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  • Stoke – Livechat transcript – Julian Humphrys

    Thanks as always to those who came to our live chat with Julian Humphrys. We had a spirited discussion and I think a lot was learned by all

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  • More Tudor Henrys Word Search

    Following on from last week’s Tudor Henry’s Crossword Puzzle, this week’s Sunday quiz tests your knowledge of Tudor Henry’s even further with a word search puzzle.

    Do remember that the words can go in any direction.
    Hint: The answers can all be found on the Tudor Society website!

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  • The Cornish Rebellion of 1497 with Julian Humphrys

    Thank you to battlefield historian Julian Humphrys for this week’s Friday video, which is on a rebellion that took place in the reign of King Henry VII, the Cornish Rebellion.

    Do remember that Julian is joining us in the Tudor Society chatroom later today to answer your questions on his expert talk on the Battle of Stoke Field…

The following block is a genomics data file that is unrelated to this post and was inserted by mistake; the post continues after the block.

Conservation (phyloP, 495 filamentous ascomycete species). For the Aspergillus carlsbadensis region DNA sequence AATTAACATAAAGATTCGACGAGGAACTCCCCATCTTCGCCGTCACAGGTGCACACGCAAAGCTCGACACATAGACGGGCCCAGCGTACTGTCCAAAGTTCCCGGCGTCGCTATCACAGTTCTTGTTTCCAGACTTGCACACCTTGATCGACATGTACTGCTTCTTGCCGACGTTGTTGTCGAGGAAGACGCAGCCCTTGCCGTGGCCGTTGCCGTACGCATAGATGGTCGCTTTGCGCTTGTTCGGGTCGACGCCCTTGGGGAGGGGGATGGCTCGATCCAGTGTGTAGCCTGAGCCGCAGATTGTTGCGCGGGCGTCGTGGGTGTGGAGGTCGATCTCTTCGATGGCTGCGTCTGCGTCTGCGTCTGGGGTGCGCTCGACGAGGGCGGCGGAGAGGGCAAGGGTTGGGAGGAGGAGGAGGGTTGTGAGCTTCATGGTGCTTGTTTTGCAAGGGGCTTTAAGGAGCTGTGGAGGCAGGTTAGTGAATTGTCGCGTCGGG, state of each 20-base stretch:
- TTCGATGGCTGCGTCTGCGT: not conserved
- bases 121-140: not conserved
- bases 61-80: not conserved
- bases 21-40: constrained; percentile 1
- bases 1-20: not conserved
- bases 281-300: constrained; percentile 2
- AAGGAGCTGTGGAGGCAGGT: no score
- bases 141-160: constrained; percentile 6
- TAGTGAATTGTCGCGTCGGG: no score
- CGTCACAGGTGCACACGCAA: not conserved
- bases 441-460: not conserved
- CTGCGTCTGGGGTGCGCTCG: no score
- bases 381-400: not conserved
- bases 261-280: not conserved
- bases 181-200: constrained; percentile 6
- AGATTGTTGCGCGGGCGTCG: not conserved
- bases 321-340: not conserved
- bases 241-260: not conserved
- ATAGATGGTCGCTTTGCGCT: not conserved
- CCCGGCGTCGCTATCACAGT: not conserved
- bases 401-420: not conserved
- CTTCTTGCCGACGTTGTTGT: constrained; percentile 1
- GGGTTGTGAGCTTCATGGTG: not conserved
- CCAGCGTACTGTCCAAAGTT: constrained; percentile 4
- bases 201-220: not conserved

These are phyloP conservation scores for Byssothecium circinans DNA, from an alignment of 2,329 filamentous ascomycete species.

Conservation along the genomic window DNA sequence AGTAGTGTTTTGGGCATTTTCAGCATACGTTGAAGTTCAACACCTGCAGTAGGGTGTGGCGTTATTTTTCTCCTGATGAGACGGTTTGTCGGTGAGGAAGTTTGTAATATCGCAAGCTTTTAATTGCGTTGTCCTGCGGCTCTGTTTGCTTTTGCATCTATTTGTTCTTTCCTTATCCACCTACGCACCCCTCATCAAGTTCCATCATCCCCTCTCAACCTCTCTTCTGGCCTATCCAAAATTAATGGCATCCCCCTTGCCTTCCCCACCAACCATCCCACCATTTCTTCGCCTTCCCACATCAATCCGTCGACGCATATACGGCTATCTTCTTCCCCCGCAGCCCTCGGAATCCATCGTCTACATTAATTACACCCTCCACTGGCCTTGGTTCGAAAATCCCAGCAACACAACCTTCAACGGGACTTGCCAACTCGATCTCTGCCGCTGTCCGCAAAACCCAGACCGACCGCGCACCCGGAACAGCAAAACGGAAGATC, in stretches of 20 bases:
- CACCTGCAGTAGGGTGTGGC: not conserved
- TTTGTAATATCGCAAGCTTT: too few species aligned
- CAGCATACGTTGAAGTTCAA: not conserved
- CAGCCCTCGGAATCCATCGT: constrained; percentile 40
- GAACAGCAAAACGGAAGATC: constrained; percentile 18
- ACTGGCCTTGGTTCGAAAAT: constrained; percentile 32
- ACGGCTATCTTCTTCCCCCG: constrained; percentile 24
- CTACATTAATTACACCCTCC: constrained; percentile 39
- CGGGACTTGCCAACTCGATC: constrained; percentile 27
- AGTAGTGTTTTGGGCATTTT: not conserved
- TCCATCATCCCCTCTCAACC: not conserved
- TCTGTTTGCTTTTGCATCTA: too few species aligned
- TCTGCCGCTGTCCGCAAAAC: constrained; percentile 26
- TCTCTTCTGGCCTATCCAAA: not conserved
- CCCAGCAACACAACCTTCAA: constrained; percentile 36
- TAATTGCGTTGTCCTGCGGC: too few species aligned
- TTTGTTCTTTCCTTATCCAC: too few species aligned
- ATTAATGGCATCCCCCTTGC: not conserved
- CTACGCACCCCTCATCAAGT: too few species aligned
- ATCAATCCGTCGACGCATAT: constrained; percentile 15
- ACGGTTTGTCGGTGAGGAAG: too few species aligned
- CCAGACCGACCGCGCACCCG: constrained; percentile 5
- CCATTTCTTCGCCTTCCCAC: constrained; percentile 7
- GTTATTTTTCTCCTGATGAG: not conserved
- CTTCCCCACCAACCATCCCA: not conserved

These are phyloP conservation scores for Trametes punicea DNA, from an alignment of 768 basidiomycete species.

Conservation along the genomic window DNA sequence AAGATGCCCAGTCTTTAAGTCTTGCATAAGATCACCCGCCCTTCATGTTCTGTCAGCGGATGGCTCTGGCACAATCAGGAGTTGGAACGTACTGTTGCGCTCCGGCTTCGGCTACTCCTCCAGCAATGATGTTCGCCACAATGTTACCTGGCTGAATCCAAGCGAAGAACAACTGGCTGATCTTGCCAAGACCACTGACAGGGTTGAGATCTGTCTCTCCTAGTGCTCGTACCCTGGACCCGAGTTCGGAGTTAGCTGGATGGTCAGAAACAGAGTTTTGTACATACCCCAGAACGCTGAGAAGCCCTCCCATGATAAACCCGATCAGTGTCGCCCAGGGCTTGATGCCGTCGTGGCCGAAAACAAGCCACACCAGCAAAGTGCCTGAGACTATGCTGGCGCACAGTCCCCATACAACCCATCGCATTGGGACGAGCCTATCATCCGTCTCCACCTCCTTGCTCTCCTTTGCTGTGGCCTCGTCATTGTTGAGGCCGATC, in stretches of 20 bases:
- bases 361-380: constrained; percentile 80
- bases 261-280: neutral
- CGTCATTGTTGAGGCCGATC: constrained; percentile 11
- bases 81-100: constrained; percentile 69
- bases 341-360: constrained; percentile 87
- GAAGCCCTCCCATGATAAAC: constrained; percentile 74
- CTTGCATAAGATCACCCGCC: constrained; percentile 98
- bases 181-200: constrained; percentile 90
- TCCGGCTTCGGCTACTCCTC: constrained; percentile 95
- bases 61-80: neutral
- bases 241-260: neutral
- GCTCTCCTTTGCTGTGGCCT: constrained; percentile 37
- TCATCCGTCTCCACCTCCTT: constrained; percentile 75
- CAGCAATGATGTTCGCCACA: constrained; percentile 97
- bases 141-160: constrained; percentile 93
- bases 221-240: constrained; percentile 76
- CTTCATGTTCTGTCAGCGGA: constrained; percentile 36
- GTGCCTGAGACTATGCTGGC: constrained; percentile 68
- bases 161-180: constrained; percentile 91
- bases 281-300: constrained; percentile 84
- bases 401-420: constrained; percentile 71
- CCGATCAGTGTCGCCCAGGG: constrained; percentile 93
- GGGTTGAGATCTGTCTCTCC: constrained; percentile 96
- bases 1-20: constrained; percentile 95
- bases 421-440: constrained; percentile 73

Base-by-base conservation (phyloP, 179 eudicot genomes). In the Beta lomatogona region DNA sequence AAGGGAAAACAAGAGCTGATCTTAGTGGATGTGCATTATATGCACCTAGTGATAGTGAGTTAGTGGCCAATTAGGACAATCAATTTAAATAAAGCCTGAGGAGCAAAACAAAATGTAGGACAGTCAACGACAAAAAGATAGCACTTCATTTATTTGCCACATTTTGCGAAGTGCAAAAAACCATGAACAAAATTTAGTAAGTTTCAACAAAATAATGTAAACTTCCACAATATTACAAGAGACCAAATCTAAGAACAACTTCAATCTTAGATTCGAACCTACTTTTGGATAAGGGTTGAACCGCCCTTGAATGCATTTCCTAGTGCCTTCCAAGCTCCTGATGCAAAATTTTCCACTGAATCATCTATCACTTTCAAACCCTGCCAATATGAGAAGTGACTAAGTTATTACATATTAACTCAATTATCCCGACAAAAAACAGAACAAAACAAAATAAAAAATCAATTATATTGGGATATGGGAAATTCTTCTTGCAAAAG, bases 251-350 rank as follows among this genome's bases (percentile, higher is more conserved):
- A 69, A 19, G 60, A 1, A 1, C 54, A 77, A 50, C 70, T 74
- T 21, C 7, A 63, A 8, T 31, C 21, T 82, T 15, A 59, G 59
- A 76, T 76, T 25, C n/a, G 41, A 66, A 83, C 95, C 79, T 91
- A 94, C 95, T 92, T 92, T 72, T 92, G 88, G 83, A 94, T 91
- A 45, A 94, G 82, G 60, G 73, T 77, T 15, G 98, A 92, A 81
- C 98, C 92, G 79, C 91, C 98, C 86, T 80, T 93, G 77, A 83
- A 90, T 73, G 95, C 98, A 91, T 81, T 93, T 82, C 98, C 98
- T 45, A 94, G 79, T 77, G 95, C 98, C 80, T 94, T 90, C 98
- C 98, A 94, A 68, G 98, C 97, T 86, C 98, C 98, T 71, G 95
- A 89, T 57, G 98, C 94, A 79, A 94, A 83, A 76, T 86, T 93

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  • February 2021 – Tudor Life – Sloth

    We continue our series of magazine themes based on the deadly sins with this month’s edition on sloth.

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  • This Week in Tudor History Part 2 – Elizabeth I’s guardian, a Master of Swans, a king’s death announced and more!

    In the second part of “This Week in Tudor History” for 25-31 January, I talk about events that happened on 28th, 29th, 30th and 31st January in the reigns of the Tudor monarchs. Find out more about the following Tudor people and events.

    28th January 1501 – The death of politician and administrator, John Dynham, 1st Baron Dynham, who managed to move smoothly from service to the Yorkists to Henry VII’s service, and who survived the falls of his brother-in-law and stepson.

    29th January 1559 – The death of Sir Thomas Pope, guardian of Princess Elizabeth (Elizabeth I), founder of Trinity College…

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  • Lucy Somerset, Baroness Neville (1524-1583)